If you’ve booked your new flat, here’s the bad news. You will now have to pay 1% of the sale price mentioned in the agreement as value-added tax (VAT). Maharashtra finance minister Sunil Tatkare has decreed that VAT on under-construction property will be levied at this rate. Thus, if you have booked a flat for Rs50 lakh, you will have to dish out Rs50,000 as VAT. This tax can be paid through the builder or online.
The good news is that the levy, which takes effect from April 1, brings clarity to the calculation of VAT on under-construction property sales. In the earlier dispensation, the effective VAT rate on under-construction property varied depending on the level of setoffs available on taxes already paid on inputs like cement, steel, labour, etc. After the setoff, the effective cost to buyers worked out to about 2-3%. Now, this figure is a clear 1% with no setoffs.
The Bombay high court had, on a petition filed by the Maharashtra Chamber of Housing Industry (MCHI), stayed a 2007 state circular authorising the levy of VAT on construction material. After the stay, developers continued to collect VAT from buyers and deposited the money in escrow accounts. If the new 1% levy is made applicable to these past sales contracts, those who have deposited VAT in escrow accounts at higher rates could get some refunds.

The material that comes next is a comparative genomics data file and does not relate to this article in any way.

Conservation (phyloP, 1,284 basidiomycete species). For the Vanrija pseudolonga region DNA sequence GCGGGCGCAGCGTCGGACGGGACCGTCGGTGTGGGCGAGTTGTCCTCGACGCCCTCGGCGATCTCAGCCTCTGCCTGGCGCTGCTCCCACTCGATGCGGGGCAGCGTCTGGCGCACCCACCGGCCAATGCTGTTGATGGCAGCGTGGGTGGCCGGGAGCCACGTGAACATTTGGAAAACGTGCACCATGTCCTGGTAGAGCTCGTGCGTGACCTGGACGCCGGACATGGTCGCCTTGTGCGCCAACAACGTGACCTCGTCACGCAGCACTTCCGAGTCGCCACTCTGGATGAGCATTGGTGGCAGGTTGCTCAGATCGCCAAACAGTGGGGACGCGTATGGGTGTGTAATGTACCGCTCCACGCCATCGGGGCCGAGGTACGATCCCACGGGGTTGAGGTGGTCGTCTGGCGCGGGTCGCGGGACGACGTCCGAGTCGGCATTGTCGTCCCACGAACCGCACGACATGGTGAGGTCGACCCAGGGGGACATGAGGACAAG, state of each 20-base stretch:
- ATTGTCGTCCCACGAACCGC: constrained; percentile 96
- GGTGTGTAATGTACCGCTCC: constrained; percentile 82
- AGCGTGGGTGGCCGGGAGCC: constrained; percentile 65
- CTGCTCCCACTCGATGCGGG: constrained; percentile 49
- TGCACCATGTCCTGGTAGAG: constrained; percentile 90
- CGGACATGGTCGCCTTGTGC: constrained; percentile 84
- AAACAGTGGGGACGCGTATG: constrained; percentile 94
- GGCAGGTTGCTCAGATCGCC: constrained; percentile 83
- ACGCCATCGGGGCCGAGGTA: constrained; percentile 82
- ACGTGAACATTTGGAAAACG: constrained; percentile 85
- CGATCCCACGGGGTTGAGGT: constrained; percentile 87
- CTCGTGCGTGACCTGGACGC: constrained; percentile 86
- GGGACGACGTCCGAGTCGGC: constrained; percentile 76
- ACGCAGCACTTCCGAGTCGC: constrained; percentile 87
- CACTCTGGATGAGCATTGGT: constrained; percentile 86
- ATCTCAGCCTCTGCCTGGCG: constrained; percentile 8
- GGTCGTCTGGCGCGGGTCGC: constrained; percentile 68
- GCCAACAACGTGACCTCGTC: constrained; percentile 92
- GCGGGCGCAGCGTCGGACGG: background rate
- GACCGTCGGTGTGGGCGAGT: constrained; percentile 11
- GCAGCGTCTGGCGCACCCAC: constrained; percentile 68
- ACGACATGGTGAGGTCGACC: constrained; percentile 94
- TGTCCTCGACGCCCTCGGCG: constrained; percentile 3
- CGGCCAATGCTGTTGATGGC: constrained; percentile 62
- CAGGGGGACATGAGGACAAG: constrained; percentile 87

Sunil Mantri, president-elect of MCHI, welcomed the government’s decision as it effectively reduced the tax burden on the buyer to 1%.
Said Mantri: “This is a major relief for new flat owners. Instead of shelling out Rs2.5 lakh earlier, they will now be shelling out merely Rs50,000 additional for a Rs50 lakh flat.”
Senior sales tax officials in Maharashtra said that there was confusion earlier due to the varying rates of VAT on construction material and labour. “VAT was levied at 12% on cement, 4% steel, etc. Developers were not adopting a uniform way to calculate VAT. We, therefore, decided to simply the computation of this tax by fixing VAT at 1% of the flat price in the agreement of sale,” said a senior official.
However, even while the state has simplified the VAT regime, there are other levies to worry about. The 2010-11 Union budget proposed a service tax on under-construction property, which effectively adds 3.4% to costs. Besides this, there is the state government’s stamp duty and registration charges.
So, in short, a buyer will have to make an additional provision of approximately Rs5 lakh to purchase a flat worth Rs50 lakh.
Property experts are a worried lot, as sales could receive a further dampener. “We are busy doing nothing,” says Pravin Makhija, a Mumbai broker based in Bandra. “We are getting a lot of inquires for flats but hardly any are converting to sales. Property sales have dropped by almost 40-50% due to prices increasing by almost 20% in the past six months. The levy of 1% VAT may worsen the slowdown.”